After being in elementary school for 7 years, I can honestly say that the laptop program is more affective then normal classes. If, for example, I forgot to write in my daily planner for Academic Block, I can easily access my teacher's website from my home. Also, research for a project is a lot easier. Instead of going through books in class, we use the web which is a lot more effective since we have more resources. Another great thing about the laptop program is that you stay organized. Instead of shuffling around for papers in your backpack, you can easily access your assignment without the mess and havoc. This alone would help a lot of students I know be more affective.
There are a few challenges when using a laptop. Along with their laptop, every student needs to bring their power cord and memory key. If this is not done, the student may get punished with a warning or detention. Another is carrying around your laptop everywhere. In middle school we move from class to class everyday. The average student in a laptop class carries two bags: their normal backpack with books and binders and their laptop bag. Some carry sports bags as well. Carrying multiple bags everyday can be a challenge! Besides that, there really are no obstacles to participating in our laptop program.
Probably the best thing about learning in a laptop class is the assignments because they are not the usual worksheet assignments. One assignment that I did earlier this year was a product project. For the assignment, we had to create an item that would sell on the market. Requirements for this project included creating a sales contract, a service contract, a warranty, product information rundown, and instructions for using the object. We also were required to present our product to the class. We had the option of using any type of presentation we thought would best sell our product including a simple oral presentation, a Powerpoint, or a video. It was amazing to see all the creative ideas from all the students! Almost everything, except for the actual object, was made on the computer.
I think that non-laptop students should take the opportunity and become laptop students. If they can't afford a laptop, then we should provide them with a loaner laptop. I believe that laptop learning can change the achievement standards for many students.
|AALF Consulting and Coaching Support|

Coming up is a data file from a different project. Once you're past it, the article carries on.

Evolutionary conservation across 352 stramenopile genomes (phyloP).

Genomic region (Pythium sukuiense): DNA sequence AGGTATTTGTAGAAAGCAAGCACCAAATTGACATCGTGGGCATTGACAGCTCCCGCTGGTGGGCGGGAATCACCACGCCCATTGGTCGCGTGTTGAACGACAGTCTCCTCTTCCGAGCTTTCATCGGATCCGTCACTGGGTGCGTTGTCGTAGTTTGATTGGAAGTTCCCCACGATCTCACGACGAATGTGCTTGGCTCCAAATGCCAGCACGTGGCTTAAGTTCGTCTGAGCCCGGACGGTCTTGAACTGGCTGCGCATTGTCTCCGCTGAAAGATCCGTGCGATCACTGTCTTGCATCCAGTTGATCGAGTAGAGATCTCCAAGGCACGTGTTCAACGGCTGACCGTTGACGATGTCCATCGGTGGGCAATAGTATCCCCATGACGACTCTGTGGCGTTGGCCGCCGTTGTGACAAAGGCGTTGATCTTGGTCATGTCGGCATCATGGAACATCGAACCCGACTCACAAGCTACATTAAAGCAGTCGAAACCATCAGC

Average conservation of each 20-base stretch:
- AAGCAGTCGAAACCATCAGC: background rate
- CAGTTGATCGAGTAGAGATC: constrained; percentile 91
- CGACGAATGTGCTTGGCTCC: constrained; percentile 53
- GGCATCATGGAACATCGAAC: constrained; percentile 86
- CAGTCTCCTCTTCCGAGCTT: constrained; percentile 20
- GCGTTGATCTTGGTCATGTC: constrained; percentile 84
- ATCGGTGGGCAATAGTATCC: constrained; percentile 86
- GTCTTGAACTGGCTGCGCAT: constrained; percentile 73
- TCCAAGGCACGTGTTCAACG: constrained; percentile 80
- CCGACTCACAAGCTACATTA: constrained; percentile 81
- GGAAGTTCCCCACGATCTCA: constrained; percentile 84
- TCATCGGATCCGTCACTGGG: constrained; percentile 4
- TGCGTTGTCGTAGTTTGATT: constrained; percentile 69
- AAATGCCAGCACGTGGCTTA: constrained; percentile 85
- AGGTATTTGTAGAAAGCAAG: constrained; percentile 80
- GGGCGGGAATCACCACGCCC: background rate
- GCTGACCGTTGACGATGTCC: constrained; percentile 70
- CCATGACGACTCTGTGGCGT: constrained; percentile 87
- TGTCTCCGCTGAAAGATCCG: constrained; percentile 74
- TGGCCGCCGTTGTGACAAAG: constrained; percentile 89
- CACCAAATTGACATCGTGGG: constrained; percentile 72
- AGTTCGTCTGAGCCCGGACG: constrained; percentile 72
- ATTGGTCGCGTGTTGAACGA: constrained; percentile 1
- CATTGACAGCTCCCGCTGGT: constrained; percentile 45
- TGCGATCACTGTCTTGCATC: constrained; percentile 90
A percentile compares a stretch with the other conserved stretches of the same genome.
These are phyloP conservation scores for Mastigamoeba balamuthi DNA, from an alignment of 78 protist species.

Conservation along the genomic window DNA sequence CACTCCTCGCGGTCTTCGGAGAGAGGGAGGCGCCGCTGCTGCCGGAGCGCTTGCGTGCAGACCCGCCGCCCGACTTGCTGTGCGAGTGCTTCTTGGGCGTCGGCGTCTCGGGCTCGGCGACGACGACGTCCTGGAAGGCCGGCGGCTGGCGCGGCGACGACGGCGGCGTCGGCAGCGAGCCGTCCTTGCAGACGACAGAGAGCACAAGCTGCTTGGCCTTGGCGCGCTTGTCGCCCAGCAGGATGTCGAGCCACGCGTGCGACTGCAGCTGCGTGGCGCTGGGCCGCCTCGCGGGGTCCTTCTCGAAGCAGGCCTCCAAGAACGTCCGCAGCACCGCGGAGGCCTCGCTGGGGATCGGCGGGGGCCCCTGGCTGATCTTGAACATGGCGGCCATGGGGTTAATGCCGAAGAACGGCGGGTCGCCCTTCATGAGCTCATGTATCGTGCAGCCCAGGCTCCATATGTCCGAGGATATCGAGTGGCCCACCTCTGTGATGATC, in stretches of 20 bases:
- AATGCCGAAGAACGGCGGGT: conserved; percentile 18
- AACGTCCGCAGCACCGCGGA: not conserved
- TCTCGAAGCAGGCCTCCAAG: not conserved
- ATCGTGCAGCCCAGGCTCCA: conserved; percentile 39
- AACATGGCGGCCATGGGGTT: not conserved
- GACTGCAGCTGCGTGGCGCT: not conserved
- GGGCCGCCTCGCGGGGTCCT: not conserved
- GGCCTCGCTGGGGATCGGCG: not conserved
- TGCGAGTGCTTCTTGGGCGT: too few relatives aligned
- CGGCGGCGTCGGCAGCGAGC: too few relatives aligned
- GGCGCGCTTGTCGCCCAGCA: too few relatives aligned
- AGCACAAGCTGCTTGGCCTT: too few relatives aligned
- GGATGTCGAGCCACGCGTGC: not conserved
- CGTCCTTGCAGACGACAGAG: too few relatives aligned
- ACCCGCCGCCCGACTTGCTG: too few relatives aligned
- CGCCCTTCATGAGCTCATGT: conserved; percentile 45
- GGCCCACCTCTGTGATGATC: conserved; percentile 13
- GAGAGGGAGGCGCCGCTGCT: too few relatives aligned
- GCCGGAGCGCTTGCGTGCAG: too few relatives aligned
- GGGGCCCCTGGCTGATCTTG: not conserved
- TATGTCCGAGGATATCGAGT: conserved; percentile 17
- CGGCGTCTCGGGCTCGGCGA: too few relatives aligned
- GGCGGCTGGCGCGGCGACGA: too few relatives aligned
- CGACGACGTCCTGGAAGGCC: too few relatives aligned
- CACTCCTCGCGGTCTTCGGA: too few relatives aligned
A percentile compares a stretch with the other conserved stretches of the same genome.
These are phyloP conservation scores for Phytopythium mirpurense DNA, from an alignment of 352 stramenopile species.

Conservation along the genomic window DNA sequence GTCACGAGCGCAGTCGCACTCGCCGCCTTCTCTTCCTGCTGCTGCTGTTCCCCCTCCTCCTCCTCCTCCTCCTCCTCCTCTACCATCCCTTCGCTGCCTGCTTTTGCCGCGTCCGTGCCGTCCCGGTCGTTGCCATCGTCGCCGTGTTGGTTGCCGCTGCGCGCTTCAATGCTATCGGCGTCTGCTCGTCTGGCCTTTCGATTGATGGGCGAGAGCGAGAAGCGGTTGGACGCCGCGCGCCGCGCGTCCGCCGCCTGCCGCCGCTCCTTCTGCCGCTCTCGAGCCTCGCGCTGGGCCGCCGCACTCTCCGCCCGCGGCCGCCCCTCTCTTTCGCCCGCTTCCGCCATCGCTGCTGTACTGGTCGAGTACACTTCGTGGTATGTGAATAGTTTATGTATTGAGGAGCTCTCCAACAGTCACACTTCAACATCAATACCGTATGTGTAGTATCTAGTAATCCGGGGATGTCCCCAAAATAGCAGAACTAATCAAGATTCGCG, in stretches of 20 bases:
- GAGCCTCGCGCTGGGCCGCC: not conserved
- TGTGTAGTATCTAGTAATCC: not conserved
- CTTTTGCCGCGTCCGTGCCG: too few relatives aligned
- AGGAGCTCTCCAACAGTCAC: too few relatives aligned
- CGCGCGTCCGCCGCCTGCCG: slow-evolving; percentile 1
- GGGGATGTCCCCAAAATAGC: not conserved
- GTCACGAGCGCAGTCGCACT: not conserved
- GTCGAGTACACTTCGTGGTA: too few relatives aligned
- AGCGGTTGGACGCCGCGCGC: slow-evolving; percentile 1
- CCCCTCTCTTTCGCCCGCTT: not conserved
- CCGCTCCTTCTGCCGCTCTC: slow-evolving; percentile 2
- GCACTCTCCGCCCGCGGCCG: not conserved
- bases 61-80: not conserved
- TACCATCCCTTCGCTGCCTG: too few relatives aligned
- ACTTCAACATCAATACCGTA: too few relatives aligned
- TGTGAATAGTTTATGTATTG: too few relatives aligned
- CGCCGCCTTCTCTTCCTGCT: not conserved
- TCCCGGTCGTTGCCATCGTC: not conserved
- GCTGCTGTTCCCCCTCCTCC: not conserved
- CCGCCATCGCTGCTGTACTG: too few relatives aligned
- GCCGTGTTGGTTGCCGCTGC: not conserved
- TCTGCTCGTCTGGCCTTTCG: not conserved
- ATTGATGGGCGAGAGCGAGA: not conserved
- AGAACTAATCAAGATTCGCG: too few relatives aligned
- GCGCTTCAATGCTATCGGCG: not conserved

| The primary purpose of the Anytime Anywhere Learning Foundation is to serve as an advocacy vehicle for anytime, anyhwere learning. Through AALF members access research, resources, and a professional network that will enable them to create strong sustainable, learner-driven one-to-one environments. AALF coaching and consulting is designed to further this purpose by providing ongoing support for educators and policy makers at the school, district, state or country level. AALF coaches and consultants represent a broad range of experts who are knowledgeable and experienced in designing and implementing highly effectrive 1-to-1 learning programs.
Working either individually or in expert teams, coaches and consultants support educators and policy makers at every phase of their one-to-one initiative. This includes creating a vision, designing appropriate goals, tanslating plans into action, choosing the most effective technology tools and designing technology support, provding professional development opportunities, and using data to reflect on the effectiveness of their program.
Working with individual leaders and educator teams, AALF coaches and consultants incorporate face-to-face sessions, online synchronous learning sessions, and the use of Web 2.0 online collaborative communication tools such as blogs and wikis. They help educators build their capacity to understand the issues and opportunities that one-to-one offers and the best possible manner in which eaders should address them, lead pedagogical improvement and innovation, and make informed decisions about technology and the appropriateness of its use.
Consult the AALF
website to access additional information, express interest, or have your questions addressed.
Conferences and Events
AALF 2008 Leadership Summits
AALF Leadership Summits are designed to equip educational leaders with the knowledge and vision needed to guide school or district programs towards a successful anytime anywhere learning environment. Join AALF and a distinguished array of educational leaders to learn about the components of visionary leadership in 1-to-1 learning. Summit dates and locations include:
Registration for the Calgary and Seattle Leadership Summits is now available at the AALF website .
This year's exciting fourth annual One-to-One Computing Conference is being held at the Penn State Conference Center Hotel on April 28-30, 2008. The conference will have special emphasis on sharing and supporting Pennsylvania schools in the "Classrooms for the Future" process. Organizers and sponsors are delighted to have the following experts presenting: